Jacksonian Era

Jacksonian Era - creation of state-sponsored “pet...

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Democracy at All Costs Despite his occasional disregard for the Constitution, Andrew Jackson should be heralded for his commitment to expanding democracy. During his administration he successfully shut down the national bank and forced the Indians to move westward. Following John Marshall’s ruling in McCulloch v. Maryland , bank president Nicholas Biddle requested a recharter of the Second National Bank (BUS) be created. With the next presidential election on the horizon, Jackson faced a tough decision: sign the recharter bill or veto it. He opted for the latter and suggested all future bills be brought to him for prior approval, an action deemed incendiary by many of his republican peers who viewed this as a “manifesto of anarchy”(37). Jackson, believing the President “was the direct representative of all the people,” (37) can only be faulted for trying to protect the voice of the common man. His efforts led to the collapse of the BUS and the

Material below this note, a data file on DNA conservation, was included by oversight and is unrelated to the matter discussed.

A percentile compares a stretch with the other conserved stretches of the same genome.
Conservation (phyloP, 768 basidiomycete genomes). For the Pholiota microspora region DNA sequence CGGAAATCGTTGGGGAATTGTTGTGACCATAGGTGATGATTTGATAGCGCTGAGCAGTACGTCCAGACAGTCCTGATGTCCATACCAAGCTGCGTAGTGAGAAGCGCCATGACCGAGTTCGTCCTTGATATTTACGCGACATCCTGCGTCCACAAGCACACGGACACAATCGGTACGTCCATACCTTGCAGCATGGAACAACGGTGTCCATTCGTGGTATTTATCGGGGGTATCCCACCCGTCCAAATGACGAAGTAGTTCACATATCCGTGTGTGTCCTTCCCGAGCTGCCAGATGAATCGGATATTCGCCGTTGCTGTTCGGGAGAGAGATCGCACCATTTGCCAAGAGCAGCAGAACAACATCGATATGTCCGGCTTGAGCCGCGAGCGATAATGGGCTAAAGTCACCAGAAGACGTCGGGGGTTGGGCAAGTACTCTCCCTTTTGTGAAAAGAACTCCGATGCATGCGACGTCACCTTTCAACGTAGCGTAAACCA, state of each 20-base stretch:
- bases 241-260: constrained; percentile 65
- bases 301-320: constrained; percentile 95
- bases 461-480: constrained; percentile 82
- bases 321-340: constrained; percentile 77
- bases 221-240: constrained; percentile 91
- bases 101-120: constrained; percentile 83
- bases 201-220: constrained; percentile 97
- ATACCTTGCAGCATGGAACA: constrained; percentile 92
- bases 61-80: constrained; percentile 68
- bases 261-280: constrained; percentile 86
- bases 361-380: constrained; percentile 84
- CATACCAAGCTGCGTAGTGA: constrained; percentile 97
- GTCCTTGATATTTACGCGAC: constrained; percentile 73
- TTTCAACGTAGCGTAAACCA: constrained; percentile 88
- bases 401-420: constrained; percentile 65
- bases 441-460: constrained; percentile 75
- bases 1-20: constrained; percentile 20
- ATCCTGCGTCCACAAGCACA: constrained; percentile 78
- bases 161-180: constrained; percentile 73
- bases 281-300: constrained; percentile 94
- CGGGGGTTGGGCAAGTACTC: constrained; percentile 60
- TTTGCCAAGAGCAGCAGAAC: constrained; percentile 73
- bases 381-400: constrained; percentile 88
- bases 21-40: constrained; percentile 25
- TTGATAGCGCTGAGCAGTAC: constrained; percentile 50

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Unformatted text preview: creation of state-sponsored “pet banks” that could not be controlled by the government. In his search for equality, Jackson often overlooked blacks, women, and Indians; at that time equality primarily referred to “white males over the age of twenty-one” (31). Although executed somewhat underhandedly, “Jackson felt justified” (46) in convincing the Indians to cede large plots of land because he knew that Indian removal would help to protect his country, as well as the Indians. Their exodus from the fertile lands of Alabama and Georgia allowed for settlement by more voting-qualified white males, and thus a larger and more democratic population. Andrew Jackson should be reputed as a true hero of democracy. His solutions may not have always been the most ethical, but the ends truly justified the means....
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This note was uploaded on 04/04/2008 for the course HIST 105 taught by Professor Hatfield during the Fall '07 term at Texas A&M.

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